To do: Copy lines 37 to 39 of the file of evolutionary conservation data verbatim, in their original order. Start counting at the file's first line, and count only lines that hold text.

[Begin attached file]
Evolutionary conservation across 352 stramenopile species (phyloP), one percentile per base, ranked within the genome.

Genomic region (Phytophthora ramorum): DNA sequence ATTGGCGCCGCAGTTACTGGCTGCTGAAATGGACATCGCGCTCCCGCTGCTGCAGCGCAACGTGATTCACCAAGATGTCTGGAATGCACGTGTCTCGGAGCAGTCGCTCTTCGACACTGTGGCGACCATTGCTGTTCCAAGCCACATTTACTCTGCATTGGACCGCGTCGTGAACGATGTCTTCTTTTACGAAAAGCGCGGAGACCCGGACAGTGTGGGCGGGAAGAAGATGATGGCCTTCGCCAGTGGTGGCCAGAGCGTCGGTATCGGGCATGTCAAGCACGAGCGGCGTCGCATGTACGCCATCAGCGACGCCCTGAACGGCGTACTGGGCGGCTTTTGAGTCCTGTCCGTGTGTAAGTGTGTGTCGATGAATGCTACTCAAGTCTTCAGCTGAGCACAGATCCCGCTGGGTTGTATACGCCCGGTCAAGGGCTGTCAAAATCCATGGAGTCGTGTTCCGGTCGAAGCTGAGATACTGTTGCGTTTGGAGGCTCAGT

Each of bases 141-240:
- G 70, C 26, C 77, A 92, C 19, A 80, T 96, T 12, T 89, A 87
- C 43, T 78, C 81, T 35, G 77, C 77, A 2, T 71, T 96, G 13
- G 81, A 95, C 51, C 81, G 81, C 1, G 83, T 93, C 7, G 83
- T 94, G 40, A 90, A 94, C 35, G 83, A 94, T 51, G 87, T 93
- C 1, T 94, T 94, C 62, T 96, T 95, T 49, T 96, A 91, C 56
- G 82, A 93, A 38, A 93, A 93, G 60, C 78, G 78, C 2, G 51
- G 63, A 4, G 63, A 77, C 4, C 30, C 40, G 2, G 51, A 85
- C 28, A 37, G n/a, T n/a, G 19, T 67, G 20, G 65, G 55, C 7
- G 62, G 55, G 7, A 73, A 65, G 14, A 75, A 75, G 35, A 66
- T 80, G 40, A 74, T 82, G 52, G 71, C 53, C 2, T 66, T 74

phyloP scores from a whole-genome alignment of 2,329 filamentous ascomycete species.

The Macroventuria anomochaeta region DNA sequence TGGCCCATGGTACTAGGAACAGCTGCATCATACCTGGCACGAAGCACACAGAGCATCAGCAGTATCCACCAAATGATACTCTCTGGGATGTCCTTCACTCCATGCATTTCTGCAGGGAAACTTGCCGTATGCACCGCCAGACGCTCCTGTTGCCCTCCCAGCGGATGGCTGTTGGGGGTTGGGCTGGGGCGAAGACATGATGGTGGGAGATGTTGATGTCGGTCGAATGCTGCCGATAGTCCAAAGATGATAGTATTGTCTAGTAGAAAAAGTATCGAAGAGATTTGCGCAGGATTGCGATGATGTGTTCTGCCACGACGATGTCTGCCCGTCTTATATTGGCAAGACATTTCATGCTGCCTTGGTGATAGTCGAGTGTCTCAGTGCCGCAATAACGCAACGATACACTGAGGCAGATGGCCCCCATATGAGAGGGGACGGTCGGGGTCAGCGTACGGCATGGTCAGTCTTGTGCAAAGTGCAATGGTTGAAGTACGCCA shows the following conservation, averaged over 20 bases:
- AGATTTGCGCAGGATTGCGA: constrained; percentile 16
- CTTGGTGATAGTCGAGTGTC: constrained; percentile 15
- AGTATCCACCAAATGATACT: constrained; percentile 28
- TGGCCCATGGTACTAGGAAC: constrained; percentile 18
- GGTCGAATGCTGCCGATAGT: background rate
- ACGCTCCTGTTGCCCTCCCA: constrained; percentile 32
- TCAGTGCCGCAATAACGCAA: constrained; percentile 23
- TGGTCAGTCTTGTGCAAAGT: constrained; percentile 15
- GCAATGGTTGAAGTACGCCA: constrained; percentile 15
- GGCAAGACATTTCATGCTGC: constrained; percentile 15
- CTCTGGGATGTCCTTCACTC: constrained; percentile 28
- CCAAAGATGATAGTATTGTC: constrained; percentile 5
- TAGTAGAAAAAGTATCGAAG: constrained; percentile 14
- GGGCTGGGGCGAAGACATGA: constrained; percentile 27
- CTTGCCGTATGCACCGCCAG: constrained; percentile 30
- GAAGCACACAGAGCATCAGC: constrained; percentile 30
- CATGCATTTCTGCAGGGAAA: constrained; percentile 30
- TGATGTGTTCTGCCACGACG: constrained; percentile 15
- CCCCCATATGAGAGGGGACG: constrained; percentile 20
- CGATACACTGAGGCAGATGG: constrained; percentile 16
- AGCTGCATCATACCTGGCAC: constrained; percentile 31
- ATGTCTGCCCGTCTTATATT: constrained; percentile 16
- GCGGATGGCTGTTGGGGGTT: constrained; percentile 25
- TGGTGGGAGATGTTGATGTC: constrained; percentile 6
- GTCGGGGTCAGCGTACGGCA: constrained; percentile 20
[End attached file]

- ATGTCTGCCCGTCTTATATT: constrained; percentile 16
- GCGGATGGCTGTTGGGGGTT: constrained; percentile 25
- TGGTGGGAGATGTTGATGTC: constrained; percentile 6